II. China’s relevant regulations
There are no specific provisions on anti-suit injunctions in Chinese laws. In maritime and intellectual property disputes, Chinese courts may take compulsory measures to order the person to act or not to act.
Chinese courts try to include “shall cease litigation in other countries or shall not file lawsuits in other countries” in the range of the compulsory measures “to act or not to act”.
As for intellectual property disputes, such compulsory measures have only been gradually clarified in recent years.
In 2001, the Supreme People’s Court (SPC) promulgated the “Several Provisions on the Application of Law to the Cessation of Patent Infringement before Litigation” (关于对诉前停止侵犯专利权行为适用法律问题的若干规定), establishing the system of ceasing patent infringement before litigation.
In 2017, China revised the Civil Procedure Law (CPL). Article 100 of the CPL on conduct preservation has become an important part of the litigation preservation system, in the sense that, upon application of one party for conduct preservation, the court may order the other party concerned to do certain acts or prohibit it from doing certain acts.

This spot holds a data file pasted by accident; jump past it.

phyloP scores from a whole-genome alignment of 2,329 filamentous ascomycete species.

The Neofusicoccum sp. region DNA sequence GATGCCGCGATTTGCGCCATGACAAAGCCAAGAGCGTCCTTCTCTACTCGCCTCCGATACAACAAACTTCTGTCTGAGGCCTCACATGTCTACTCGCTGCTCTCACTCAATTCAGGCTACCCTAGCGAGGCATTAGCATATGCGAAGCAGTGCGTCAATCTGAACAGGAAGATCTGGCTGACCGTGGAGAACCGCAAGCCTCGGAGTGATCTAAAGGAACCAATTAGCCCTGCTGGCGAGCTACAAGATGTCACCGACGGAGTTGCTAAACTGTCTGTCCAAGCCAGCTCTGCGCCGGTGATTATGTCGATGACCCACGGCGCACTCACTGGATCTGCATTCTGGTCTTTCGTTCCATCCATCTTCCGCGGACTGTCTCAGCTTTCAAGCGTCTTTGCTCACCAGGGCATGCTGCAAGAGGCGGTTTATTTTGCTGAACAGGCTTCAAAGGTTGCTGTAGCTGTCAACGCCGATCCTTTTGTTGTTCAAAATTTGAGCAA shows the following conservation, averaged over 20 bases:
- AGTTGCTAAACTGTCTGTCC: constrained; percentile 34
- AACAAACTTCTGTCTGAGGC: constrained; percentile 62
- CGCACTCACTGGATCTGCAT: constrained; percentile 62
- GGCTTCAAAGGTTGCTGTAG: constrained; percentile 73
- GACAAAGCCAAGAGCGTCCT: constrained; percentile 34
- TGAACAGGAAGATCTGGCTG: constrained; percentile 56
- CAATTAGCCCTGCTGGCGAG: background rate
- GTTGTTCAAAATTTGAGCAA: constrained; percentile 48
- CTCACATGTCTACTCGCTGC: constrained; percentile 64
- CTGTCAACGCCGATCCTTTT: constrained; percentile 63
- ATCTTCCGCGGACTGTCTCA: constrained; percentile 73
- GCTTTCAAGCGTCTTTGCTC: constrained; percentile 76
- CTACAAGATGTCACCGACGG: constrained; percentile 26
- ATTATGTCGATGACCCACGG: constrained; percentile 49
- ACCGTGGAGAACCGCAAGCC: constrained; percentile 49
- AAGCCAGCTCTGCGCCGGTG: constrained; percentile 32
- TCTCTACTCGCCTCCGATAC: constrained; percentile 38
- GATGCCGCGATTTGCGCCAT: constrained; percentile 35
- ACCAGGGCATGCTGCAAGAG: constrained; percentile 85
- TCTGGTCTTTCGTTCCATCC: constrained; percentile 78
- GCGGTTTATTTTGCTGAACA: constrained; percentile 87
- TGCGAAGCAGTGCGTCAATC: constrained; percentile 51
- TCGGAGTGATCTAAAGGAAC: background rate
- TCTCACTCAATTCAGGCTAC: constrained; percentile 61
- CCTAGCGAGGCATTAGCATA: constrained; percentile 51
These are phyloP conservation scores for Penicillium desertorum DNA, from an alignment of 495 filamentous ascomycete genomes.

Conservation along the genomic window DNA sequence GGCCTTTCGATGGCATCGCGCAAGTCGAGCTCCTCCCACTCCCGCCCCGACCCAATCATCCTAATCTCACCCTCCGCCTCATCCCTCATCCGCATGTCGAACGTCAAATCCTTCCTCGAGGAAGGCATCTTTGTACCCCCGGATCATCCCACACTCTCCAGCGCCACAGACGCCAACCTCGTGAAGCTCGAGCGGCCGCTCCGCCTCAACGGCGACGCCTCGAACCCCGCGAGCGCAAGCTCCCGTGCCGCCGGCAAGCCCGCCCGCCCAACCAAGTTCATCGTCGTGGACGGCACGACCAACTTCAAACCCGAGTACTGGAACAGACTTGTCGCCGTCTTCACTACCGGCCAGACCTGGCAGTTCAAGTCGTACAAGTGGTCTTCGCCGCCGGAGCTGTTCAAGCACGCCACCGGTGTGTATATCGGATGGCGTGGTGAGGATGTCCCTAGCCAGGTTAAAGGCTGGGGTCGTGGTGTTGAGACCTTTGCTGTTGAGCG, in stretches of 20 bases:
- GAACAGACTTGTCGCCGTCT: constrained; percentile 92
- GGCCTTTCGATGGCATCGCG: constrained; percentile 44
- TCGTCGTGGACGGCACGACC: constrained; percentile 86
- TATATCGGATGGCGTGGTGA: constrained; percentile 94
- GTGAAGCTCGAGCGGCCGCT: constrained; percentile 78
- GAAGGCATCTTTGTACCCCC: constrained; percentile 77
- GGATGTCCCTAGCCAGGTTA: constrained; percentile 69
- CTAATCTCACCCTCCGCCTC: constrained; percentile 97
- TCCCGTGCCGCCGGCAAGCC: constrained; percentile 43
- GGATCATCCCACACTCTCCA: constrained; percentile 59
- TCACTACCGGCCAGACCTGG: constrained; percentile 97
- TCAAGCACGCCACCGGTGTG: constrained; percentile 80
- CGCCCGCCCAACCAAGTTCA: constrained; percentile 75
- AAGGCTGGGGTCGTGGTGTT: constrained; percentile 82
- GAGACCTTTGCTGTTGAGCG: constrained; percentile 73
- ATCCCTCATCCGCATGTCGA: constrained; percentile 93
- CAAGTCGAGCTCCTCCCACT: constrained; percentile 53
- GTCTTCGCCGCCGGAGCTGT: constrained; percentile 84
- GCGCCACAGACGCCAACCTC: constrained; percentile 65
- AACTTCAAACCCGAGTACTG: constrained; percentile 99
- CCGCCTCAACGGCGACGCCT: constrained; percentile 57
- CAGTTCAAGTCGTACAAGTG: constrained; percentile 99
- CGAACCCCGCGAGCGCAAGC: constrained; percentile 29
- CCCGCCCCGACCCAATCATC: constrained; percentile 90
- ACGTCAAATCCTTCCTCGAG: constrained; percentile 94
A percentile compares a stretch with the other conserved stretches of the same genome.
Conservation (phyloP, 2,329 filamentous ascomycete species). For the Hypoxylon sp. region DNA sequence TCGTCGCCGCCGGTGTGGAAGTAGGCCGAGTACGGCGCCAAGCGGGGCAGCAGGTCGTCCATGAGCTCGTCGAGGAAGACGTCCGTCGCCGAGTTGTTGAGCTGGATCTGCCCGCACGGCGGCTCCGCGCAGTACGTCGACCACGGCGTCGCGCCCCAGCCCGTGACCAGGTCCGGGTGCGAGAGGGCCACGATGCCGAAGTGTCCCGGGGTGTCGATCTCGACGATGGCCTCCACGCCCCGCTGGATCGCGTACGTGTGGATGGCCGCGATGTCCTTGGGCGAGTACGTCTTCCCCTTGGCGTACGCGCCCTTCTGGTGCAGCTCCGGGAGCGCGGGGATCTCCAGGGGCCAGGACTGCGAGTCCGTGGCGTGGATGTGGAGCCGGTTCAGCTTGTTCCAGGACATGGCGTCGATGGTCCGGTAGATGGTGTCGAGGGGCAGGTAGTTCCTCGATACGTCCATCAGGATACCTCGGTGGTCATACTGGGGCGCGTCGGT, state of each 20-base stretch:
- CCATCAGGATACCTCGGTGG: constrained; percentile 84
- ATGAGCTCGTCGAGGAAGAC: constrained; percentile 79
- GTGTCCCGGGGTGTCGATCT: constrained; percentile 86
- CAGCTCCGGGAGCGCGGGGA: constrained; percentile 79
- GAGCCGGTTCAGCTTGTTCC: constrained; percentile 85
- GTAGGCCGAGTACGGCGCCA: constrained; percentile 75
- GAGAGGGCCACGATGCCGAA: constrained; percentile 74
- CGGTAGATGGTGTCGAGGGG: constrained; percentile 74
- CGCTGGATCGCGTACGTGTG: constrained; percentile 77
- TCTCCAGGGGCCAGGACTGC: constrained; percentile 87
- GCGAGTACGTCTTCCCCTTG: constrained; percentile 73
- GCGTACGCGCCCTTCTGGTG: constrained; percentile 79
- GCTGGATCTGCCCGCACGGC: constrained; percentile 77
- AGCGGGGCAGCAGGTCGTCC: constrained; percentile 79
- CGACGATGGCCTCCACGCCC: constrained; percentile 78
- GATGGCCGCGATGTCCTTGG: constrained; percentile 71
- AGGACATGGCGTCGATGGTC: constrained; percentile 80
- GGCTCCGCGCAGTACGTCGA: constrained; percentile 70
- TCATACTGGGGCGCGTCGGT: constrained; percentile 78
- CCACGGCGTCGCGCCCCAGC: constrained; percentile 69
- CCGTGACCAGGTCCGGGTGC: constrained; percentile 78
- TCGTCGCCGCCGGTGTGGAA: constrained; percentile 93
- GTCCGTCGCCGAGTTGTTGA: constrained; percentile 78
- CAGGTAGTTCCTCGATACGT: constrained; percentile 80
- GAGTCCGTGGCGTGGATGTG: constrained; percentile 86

Later, in November 2018, the SPC adopted the “Provisions on Several Issues concerning the Application of Law in the Examination of Conduct Preservation of Intellectual Property Cases” (关于审查知识产权纠纷行为保全案件适用法律若干问题的规定) (hereinafter the “Provisions on Conduct Preservation of Intellectual Property Cases”), making comprehensive provisions on conduct preservation, etc. in intellectual property disputes.